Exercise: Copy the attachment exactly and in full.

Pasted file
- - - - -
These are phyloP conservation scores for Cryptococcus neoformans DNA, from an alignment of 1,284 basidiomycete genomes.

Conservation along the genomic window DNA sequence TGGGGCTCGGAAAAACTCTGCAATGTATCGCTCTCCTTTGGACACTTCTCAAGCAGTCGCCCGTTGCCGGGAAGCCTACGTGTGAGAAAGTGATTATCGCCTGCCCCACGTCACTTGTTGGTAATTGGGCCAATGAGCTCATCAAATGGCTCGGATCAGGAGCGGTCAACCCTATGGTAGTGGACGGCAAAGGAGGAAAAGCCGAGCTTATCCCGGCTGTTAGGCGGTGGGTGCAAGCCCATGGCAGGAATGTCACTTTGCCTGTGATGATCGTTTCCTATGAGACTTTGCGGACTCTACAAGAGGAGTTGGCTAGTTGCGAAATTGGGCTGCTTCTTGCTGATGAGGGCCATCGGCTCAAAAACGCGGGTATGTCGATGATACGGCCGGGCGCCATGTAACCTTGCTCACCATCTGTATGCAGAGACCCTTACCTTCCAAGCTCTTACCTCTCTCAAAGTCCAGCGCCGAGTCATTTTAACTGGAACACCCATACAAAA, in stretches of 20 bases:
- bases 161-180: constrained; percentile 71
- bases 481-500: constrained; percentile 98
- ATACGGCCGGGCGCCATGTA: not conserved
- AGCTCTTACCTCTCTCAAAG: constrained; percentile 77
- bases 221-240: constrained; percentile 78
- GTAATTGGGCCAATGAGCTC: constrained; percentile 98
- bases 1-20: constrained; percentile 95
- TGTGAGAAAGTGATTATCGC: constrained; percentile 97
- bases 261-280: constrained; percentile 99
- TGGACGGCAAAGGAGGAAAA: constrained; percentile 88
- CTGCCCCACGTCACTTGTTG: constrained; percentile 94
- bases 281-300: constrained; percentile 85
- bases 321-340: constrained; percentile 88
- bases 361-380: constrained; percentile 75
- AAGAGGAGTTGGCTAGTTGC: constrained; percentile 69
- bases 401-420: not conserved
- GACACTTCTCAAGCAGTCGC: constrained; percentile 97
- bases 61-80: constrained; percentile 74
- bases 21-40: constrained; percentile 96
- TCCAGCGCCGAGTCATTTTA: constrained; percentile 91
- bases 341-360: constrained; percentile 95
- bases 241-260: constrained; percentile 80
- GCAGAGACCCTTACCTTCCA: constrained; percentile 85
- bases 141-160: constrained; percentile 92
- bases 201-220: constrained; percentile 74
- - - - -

These are phyloP conservation scores for Cryptococcus neoformans DNA, from an alignment of 1,284 basidiomycete genomes.

Conservation along the genomic window DNA sequence TGGGGCTCGGAAAAACTCTGCAATGTATCGCTCTCCTTTGGACACTTCTCAAGCAGTCGCCCGTTGCCGGGAAGCCTACGTGTGAGAAAGTGATTATCGCCTGCCCCACGTCACTTGTTGGTAATTGGGCCAATGAGCTCATCAAATGGCTCGGATCAGGAGCGGTCAACCCTATGGTAGTGGACGGCAAAGGAGGAAAAGCCGAGCTTATCCCGGCTGTTAGGCGGTGGGTGCAAGCCCATGGCAGGAATGTCACTTTGCCTGTGATGATCGTTTCCTATGAGACTTTGCGGACTCTACAAGAGGAGTTGGCTAGTTGCGAAATTGGGCTGCTTCTTGCTGATGAGGGCCATCGGCTCAAAAACGCGGGTATGTCGATGATACGGCCGGGCGCCATGTAACCTTGCTCACCATCTGTATGCAGAGACCCTTACCTTCCAAGCTCTTACCTCTCTCAAAGTCCAGCGCCGAGTCATTTTAACTGGAACACCCATACAAAA, in stretches of 20 bases:
- bases 161-180: constrained; percentile 71
- bases 481-500: constrained; percentile 98
- ATACGGCCGGGCGCCATGTA: not conserved
- AGCTCTTACCTCTCTCAAAG: constrained; percentile 77
- bases 221-240: constrained; percentile 78
- GTAATTGGGCCAATGAGCTC: constrained; percentile 98
- bases 1-20: constrained; percentile 95
- TGTGAGAAAGTGATTATCGC: constrained; percentile 97
- bases 261-280: constrained; percentile 99
- TGGACGGCAAAGGAGGAAAA: constrained; percentile 88
- CTGCCCCACGTCACTTGTTG: constrained; percentile 94
- bases 281-300: constrained; percentile 85
- bases 321-340: constrained; percentile 88
- bases 361-380: constrained; percentile 75
- AAGAGGAGTTGGCTAGTTGC: constrained; percentile 69
- bases 401-420: not conserved
- GACACTTCTCAAGCAGTCGC: constrained; percentile 97
- bases 61-80: constrained; percentile 74
- bases 21-40: constrained; percentile 96
- TCCAGCGCCGAGTCATTTTA: constrained; percentile 91
- bases 341-360: constrained; percentile 95
- bases 241-260: constrained; percentile 80
- GCAGAGACCCTTACCTTCCA: constrained; percentile 85
- bases 141-160: constrained; percentile 92
- bases 201-220: constrained; percentile 74